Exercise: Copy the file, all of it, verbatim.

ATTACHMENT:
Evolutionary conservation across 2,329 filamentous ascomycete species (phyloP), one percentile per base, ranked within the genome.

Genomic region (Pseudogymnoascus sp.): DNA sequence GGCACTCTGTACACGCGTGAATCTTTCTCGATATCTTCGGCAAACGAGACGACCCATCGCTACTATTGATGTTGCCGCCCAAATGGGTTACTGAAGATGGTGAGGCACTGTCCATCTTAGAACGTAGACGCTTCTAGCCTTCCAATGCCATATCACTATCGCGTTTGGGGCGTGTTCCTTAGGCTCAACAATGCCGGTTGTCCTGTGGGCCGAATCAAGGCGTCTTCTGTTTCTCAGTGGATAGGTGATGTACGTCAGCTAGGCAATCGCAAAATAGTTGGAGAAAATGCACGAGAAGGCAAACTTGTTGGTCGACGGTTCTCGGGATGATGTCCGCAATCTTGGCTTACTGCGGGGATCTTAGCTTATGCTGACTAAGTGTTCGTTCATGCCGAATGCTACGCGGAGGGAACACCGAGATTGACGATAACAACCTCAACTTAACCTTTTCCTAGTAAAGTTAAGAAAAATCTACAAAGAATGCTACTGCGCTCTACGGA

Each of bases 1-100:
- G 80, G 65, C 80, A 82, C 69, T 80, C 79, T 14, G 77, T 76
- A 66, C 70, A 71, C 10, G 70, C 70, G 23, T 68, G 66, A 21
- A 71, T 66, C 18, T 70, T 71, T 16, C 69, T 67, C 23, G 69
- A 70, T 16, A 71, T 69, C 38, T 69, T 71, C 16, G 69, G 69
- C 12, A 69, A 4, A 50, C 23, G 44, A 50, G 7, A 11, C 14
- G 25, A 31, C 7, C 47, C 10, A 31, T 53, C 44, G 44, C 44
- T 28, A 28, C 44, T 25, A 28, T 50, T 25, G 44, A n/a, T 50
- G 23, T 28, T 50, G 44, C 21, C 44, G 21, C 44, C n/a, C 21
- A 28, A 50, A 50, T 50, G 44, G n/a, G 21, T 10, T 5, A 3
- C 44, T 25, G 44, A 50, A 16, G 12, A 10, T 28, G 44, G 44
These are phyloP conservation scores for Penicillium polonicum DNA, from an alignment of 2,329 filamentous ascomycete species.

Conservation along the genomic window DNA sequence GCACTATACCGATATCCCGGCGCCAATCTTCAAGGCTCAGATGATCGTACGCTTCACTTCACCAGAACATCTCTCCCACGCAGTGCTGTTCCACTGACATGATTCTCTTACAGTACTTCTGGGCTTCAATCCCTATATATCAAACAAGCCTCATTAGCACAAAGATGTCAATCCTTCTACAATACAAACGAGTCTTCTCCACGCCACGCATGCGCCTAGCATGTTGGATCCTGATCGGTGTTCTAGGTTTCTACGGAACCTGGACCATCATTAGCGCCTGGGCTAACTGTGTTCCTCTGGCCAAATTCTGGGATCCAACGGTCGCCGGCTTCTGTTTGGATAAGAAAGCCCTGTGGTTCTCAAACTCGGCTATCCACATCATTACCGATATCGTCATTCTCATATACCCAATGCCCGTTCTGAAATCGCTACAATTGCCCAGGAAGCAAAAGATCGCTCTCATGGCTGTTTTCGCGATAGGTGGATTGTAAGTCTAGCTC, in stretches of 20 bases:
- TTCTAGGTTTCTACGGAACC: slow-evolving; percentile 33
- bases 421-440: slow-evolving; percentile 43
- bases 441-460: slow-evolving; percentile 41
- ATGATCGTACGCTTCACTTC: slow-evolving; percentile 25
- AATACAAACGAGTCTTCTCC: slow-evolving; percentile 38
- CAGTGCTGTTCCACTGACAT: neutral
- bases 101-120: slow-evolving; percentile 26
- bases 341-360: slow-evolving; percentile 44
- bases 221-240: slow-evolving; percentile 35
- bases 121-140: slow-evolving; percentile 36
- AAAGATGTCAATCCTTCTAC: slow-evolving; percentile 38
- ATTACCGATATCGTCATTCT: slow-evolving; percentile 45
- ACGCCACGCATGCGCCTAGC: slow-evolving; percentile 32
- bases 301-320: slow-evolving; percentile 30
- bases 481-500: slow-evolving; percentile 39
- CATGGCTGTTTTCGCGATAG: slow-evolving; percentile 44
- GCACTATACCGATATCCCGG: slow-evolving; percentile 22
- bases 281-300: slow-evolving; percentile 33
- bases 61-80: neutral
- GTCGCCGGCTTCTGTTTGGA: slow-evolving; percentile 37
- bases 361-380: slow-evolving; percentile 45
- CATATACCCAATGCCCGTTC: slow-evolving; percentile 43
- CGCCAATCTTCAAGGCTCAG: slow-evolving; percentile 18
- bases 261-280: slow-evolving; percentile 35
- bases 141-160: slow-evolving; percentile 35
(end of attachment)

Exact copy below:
Evolutionary conservation across 2,329 filamentous ascomycete species (phyloP), one percentile per base, ranked within the genome.

Genomic region (Pseudogymnoascus sp.): DNA sequence GGCACTCTGTACACGCGTGAATCTTTCTCGATATCTTCGGCAAACGAGACGACCCATCGCTACTATTGATGTTGCCGCCCAAATGGGTTACTGAAGATGGTGAGGCACTGTCCATCTTAGAACGTAGACGCTTCTAGCCTTCCAATGCCATATCACTATCGCGTTTGGGGCGTGTTCCTTAGGCTCAACAATGCCGGTTGTCCTGTGGGCCGAATCAAGGCGTCTTCTGTTTCTCAGTGGATAGGTGATGTACGTCAGCTAGGCAATCGCAAAATAGTTGGAGAAAATGCACGAGAAGGCAAACTTGTTGGTCGACGGTTCTCGGGATGATGTCCGCAATCTTGGCTTACTGCGGGGATCTTAGCTTATGCTGACTAAGTGTTCGTTCATGCCGAATGCTACGCGGAGGGAACACCGAGATTGACGATAACAACCTCAACTTAACCTTTTCCTAGTAAAGTTAAGAAAAATCTACAAAGAATGCTACTGCGCTCTACGGA

Each of bases 1-100:
- G 80, G 65, C 80, A 82, C 69, T 80, C 79, T 14, G 77, T 76
- A 66, C 70, A 71, C 10, G 70, C 70, G 23, T 68, G 66, A 21
- A 71, T 66, C 18, T 70, T 71, T 16, C 69, T 67, C 23, G 69
- A 70, T 16, A 71, T 69, C 38, T 69, T 71, C 16, G 69, G 69
- C 12, A 69, A 4, A 50, C 23, G 44, A 50, G 7, A 11, C 14
- G 25, A 31, C 7, C 47, C 10, A 31, T 53, C 44, G 44, C 44
- T 28, A 28, C 44, T 25, A 28, T 50, T 25, G 44, A n/a, T 50
- G 23, T 28, T 50, G 44, C 21, C 44, G 21, C 44, C n/a, C 21
- A 28, A 50, A 50, T 50, G 44, G n/a, G 21, T 10, T 5, A 3
- C 44, T 25, G 44, A 50, A 16, G 12, A 10, T 28, G 44, G 44
These are phyloP conservation scores for Penicillium polonicum DNA, from an alignment of 2,329 filamentous ascomycete species.

Conservation along the genomic window DNA sequence GCACTATACCGATATCCCGGCGCCAATCTTCAAGGCTCAGATGATCGTACGCTTCACTTCACCAGAACATCTCTCCCACGCAGTGCTGTTCCACTGACATGATTCTCTTACAGTACTTCTGGGCTTCAATCCCTATATATCAAACAAGCCTCATTAGCACAAAGATGTCAATCCTTCTACAATACAAACGAGTCTTCTCCACGCCACGCATGCGCCTAGCATGTTGGATCCTGATCGGTGTTCTAGGTTTCTACGGAACCTGGACCATCATTAGCGCCTGGGCTAACTGTGTTCCTCTGGCCAAATTCTGGGATCCAACGGTCGCCGGCTTCTGTTTGGATAAGAAAGCCCTGTGGTTCTCAAACTCGGCTATCCACATCATTACCGATATCGTCATTCTCATATACCCAATGCCCGTTCTGAAATCGCTACAATTGCCCAGGAAGCAAAAGATCGCTCTCATGGCTGTTTTCGCGATAGGTGGATTGTAAGTCTAGCTC, in stretches of 20 bases:
- TTCTAGGTTTCTACGGAACC: slow-evolving; percentile 33
- bases 421-440: slow-evolving; percentile 43
- bases 441-460: slow-evolving; percentile 41
- ATGATCGTACGCTTCACTTC: slow-evolving; percentile 25
- AATACAAACGAGTCTTCTCC: slow-evolving; percentile 38
- CAGTGCTGTTCCACTGACAT: neutral
- bases 101-120: slow-evolving; percentile 26
- bases 341-360: slow-evolving; percentile 44
- bases 221-240: slow-evolving; percentile 35
- bases 121-140: slow-evolving; percentile 36
- AAAGATGTCAATCCTTCTAC: slow-evolving; percentile 38
- ATTACCGATATCGTCATTCT: slow-evolving; percentile 45
- ACGCCACGCATGCGCCTAGC: slow-evolving; percentile 32
- bases 301-320: slow-evolving; percentile 30
- bases 481-500: slow-evolving; percentile 39
- CATGGCTGTTTTCGCGATAG: slow-evolving; percentile 44
- GCACTATACCGATATCCCGG: slow-evolving; percentile 22
- bases 281-300: slow-evolving; percentile 33
- bases 61-80: neutral
- GTCGCCGGCTTCTGTTTGGA: slow-evolving; percentile 37
- bases 361-380: slow-evolving; percentile 45
- CATATACCCAATGCCCGTTC: slow-evolving; percentile 43
- CGCCAATCTTCAAGGCTCAG: slow-evolving; percentile 18
- bases 261-280: slow-evolving; percentile 35
- bases 141-160: slow-evolving; percentile 35